Myself and another lady crew member ended up leaving at the end of that cruise. He had been pointing out the 'unreality' of our life onboard, which I initially resisted and then the real unreality of it kind of blew up in our faces and we had no choice but to recognise it. It became a situation that we could not accept, nor change - although we tried, so we both removed ourselves from the situation.

I last saw him that time in Sydney, Australia where an aunt of his lived. He was a South African born French national and was returning to SA via Indonesia.

A few years later I was (supposed to be in Italy) walking on a street in Edinburgh in Scotland and in a conflict of sorts on my future at that time. He walked down the other side of the road and even though I didn't think it could really be him - he was supposed to be in Johannesburg, but even his gait - he kind of floated rather than walked - helped me to come to the difficult conclusion of once again 'leaving' a situation.

After a year or so I was back visiting friends in Sydney and on impulse called his aunt's number to enquire 'where on Earth' he was these days. To my surprise she said I'd just missed him, he'd gone out for the day, but would be back the following day - he was also back in Oz!! I was able to relay all the stuff about my infant son, and we realised it was him (and he had seen me and thought it was just someone who looked very like me too) in Edinburgh.
Again I felt a more settled peace about a new stage in my life unfolding.

A few years later I was in another Oz city and the last I'd heard of him he was sailing with a family around Asia. I was rushed to hospital and diagnosed with an ectopic pregnancy that doctors wanted to remove and I was sure she was just a 'little' stuck and would come through.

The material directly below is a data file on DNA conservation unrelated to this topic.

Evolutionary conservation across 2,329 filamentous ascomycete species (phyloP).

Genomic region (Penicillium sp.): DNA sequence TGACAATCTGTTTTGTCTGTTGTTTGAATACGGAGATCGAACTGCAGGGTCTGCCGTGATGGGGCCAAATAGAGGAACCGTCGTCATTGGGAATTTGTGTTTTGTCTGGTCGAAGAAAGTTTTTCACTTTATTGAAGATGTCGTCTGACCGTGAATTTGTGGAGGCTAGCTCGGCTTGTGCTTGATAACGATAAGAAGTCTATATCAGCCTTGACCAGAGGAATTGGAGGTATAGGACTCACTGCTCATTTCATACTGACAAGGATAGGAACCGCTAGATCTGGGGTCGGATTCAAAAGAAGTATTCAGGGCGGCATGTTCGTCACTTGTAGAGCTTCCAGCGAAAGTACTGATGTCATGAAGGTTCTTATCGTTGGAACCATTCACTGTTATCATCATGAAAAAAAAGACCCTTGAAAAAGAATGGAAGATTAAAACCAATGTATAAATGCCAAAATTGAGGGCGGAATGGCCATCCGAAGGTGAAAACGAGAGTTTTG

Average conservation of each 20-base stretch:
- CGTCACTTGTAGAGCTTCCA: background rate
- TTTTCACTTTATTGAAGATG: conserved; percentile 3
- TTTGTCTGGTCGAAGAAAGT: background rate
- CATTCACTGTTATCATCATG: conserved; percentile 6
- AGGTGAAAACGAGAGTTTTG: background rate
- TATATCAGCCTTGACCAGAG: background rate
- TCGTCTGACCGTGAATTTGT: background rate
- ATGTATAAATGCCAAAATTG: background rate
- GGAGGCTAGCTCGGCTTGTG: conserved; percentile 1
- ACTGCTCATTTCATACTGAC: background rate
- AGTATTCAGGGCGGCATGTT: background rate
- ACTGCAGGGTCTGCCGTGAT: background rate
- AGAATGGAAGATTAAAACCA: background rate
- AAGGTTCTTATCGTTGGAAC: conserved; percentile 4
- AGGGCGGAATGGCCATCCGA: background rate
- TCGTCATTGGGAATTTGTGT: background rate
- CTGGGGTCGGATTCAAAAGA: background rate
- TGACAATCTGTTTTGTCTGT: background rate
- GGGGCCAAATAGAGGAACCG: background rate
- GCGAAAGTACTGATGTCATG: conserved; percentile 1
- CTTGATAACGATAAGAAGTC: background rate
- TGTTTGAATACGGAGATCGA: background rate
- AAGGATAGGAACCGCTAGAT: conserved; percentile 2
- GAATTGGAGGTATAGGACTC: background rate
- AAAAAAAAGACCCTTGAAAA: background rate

While I was refusing treatment it was a huge call for me. I wandered out of my room to go for a walk and think and who was at the nurse's desk - my pied piper big brother friend. While everyone else thought I was crazy he heard me out and gave me faith to stay my course - not an easy pregnancy, but that one is 26 years old now and blessedly, even though he wasn't my doctor he was around for the early few months and his calmness so priceless in the circumstances.

A few more years later and my then husband needed specialist medical advice and in yet another city the curtain swung open and his name was called - by my pied piper friend. The interesting part of this one was he didn't take any crap from my then husband, which made me smile and appreciate very much his candid honesty in the difficult circumstances. He showed me strength in peace and named unrealistic expectations as the cause of my then husband's 'suffering' (and much of my own to boot and he asked me why I would put up with it).

Many many years later I felt an overwhelming urge to write to the pied piper as I was awakening from the illusion that was my life. I, on some level, knew this would be the acceptance of yet another major change in my life, even though that wasn't in the content of my letter or even fully in my mind yet. His reply was once again one of calm wisdom and it wasn't so much what he said either, but it was like accepting the unreality of my life as I had before my life on the ship ended.